“It is an opportunity for banks to tap into segments and new businesses. In this new environment, there will be new opportunities.”

Banks also need to manage their credit portfolio and credit risk in this environment so they can respond pre-emptively to mitigate the cost, she adds.

Chew believes the support that borrowers need is being extended by the banks at this point, but the regulator stresses the importance of banks continuing to lend.

“We don’t want to see excessive risk aversion in the economy at this point in time, as that can amplify the risk that the economy is facing. It is important that they have strong buffers, and that will reduce their risk aversion substantially.” She adds that it is imperative for banks to work with existing borrowers so that there is no subsequent shock to the banking system.

Chew expects banks to see some impact on earnings this year and the next, as loan growth will be slower and credit cost is likely to increase in the current environment.

The regulator does see opportunities for banks over the long term. “This is the chance for banks to build more enduring customer relationships and not be a fair-weather friend. Their borrowers and customers are going to remember how they were treated and supported during this challenging period,” she points out.

Nevertheless, bank analysts have cut their earnings forecast for the sector.

In a recent report, Credit Suisse says that, over the past month, it has lowered its FY2020 to FY2022 net profit estimates for banks by between 8% and 14% on average. In its revised forecast, it factored in lower loan growth, more net interest margin compression, higher credit cost in anticipation of a pickup in default rates and lower non-interest income, as the slowdown in capital market activity and slower loan growth are likely to result in lower fees.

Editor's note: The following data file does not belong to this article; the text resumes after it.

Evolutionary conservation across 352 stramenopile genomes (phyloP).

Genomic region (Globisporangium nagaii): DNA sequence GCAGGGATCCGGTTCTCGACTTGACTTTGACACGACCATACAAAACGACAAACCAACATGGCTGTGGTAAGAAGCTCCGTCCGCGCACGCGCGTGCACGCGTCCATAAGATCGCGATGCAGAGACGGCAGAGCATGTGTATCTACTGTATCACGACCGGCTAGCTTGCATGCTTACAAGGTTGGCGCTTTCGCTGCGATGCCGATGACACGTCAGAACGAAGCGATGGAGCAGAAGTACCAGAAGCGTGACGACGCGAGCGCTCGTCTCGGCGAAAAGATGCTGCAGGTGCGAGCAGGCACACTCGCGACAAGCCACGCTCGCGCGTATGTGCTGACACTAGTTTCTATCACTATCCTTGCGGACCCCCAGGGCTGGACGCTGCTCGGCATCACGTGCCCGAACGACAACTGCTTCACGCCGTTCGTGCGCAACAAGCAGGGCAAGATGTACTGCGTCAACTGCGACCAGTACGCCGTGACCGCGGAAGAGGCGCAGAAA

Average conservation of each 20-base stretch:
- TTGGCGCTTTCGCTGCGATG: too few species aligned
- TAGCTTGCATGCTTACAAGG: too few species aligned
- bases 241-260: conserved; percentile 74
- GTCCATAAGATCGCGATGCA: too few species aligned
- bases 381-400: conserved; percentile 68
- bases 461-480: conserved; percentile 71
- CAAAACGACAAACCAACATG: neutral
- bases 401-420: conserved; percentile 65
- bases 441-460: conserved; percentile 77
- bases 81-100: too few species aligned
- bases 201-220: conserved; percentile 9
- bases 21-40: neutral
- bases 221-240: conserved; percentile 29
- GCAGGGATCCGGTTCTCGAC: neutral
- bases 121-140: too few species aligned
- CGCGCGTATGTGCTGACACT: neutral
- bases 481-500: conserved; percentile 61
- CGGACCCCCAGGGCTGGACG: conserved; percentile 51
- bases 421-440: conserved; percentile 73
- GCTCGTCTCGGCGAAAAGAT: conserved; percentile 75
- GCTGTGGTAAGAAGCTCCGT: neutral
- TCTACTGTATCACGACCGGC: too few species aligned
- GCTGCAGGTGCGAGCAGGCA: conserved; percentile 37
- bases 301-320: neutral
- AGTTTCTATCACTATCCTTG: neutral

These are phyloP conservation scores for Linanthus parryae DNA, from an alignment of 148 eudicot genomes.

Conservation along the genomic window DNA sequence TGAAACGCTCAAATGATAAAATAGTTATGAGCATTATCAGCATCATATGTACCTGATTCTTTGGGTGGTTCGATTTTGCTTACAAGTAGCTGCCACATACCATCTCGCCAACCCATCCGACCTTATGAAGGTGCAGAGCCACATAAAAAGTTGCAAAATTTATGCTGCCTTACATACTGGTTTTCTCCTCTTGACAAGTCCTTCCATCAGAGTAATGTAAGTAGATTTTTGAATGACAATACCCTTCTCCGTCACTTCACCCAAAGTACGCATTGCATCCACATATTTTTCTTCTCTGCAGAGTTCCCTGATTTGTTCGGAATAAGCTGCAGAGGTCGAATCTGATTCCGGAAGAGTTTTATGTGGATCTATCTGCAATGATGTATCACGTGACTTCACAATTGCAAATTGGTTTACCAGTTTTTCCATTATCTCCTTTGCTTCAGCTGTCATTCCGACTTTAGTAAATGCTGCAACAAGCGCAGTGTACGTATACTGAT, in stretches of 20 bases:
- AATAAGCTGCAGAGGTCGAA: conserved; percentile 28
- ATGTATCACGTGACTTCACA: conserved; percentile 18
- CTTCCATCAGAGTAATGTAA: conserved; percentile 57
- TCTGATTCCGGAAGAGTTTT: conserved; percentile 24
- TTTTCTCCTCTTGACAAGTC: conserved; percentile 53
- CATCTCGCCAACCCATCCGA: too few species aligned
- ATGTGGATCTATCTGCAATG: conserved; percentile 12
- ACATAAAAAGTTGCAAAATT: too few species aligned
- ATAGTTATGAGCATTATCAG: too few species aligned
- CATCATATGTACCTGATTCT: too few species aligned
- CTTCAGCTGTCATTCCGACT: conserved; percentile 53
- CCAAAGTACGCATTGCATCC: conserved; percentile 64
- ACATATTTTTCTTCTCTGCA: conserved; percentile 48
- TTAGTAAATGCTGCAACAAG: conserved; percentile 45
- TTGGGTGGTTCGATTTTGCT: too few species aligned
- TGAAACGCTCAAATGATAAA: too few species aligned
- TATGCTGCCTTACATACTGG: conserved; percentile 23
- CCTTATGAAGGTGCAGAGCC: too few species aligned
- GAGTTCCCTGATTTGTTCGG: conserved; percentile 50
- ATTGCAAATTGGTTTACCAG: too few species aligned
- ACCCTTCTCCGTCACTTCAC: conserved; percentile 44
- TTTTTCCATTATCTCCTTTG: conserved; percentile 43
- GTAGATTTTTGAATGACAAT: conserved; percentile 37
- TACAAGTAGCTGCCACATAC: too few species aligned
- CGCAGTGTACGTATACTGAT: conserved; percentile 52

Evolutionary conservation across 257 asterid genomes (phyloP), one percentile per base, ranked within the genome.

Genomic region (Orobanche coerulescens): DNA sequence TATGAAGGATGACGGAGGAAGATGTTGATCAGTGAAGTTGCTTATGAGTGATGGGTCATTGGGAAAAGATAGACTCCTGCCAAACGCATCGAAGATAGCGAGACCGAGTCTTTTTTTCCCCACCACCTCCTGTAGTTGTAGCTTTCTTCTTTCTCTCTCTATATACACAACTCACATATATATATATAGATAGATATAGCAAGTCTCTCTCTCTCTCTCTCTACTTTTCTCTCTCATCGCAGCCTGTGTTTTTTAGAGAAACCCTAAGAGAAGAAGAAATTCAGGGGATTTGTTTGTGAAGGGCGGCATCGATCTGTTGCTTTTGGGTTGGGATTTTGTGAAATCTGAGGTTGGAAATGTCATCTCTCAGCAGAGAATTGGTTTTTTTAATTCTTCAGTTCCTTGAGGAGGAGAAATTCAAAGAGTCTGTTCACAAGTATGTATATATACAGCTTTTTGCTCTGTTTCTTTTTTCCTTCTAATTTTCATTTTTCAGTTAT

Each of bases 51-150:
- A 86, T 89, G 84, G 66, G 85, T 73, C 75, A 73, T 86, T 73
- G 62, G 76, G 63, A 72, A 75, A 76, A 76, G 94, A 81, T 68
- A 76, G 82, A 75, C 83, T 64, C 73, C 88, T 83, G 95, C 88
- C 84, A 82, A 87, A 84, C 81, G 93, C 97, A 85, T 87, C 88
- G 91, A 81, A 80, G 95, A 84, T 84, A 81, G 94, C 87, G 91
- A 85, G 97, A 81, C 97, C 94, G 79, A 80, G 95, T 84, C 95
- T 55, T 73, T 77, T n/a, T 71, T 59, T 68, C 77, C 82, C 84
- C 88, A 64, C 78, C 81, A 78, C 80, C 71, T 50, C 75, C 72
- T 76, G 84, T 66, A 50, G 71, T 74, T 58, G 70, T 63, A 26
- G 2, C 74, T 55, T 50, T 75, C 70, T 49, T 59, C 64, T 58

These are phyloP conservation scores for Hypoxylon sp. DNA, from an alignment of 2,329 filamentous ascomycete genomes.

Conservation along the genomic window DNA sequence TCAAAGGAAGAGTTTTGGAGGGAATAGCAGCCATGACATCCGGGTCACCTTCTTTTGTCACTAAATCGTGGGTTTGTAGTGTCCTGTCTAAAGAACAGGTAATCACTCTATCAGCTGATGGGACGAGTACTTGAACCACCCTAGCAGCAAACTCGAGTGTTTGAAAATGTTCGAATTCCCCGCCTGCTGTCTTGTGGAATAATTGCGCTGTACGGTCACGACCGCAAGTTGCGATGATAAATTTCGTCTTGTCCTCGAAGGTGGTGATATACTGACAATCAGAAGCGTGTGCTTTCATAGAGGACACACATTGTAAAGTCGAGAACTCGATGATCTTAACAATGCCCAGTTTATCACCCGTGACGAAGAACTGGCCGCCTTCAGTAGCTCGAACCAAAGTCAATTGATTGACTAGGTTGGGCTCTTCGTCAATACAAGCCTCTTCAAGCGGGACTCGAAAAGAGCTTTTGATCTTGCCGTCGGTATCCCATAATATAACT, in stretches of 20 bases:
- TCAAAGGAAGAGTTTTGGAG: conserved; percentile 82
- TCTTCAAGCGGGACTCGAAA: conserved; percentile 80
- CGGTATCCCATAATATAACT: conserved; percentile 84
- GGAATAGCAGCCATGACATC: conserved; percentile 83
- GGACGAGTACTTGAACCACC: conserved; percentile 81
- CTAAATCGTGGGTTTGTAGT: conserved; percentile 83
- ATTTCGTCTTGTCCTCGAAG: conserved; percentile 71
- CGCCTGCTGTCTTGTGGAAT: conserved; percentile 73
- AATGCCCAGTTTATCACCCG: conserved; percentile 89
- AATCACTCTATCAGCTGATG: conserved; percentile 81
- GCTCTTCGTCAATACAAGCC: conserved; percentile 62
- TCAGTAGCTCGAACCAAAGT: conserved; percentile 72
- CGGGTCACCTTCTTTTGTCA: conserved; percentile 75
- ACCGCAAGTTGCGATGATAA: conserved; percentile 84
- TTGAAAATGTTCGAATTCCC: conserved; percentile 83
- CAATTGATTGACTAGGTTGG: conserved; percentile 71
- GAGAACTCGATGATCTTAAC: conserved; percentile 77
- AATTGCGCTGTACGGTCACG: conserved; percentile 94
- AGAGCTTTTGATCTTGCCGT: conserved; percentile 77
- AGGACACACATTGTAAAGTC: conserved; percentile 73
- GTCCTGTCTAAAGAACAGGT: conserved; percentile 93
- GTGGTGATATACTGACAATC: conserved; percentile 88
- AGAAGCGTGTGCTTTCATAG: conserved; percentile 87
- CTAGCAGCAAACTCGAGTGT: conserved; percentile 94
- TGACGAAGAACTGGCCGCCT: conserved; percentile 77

Meanwhile, CSG-CIMB Research has reduced its net profit forecasts for Malaysian banks by 8% for FY2020F and 12% to 13% for FY2021/22F since Feb 13, as it factored in the 125 basis point cut in the overnight policy rate expected by their economist and lowered its projected loan growth by four percentage points for all banks.

This is to reflect the negative impact from Covid-19, which will dent credit demand and dampen economic growth, it adds in an April 30 report.

Following the earnings cuts, the local research house projects a decline of 5.8% in CY2020F net profit for the sector, from an increase of 3.2% previously.

Expect NPLs to rise

The local economy is expected to contract this year with business activity almost at a standstill since the start of the Movement Control Order (MCO) on March 18. The country has lost about RM63 billion in revenue since then, Prime Minister Tan Sri Muhyiddin Yassin announced last Friday.

Even as businesses look forward to the lifting of some of the restrictions under the MCO this week, it is a given that they will not bounce back quickly as consumers are still cautious about venturing out of their homes.

As such, it is worth considering what will happen after Sept 30, when the automatic loan moratorium extended to businesses and individuals ends. Will we see more defaults in the near future?

“In this environment, yes, we should expect to see NPLs (nonperforming loans) rise because there will be businesses that will continue to face difficulties,” states Bank Negara Malaysia deputy governor Jessica Chew.

Nevertheless, she points out that the NPL levels for the banking system is at a historical low now. As at end-February 2020, the gross impaired loan ratio for the banking sector stood at 1.57%.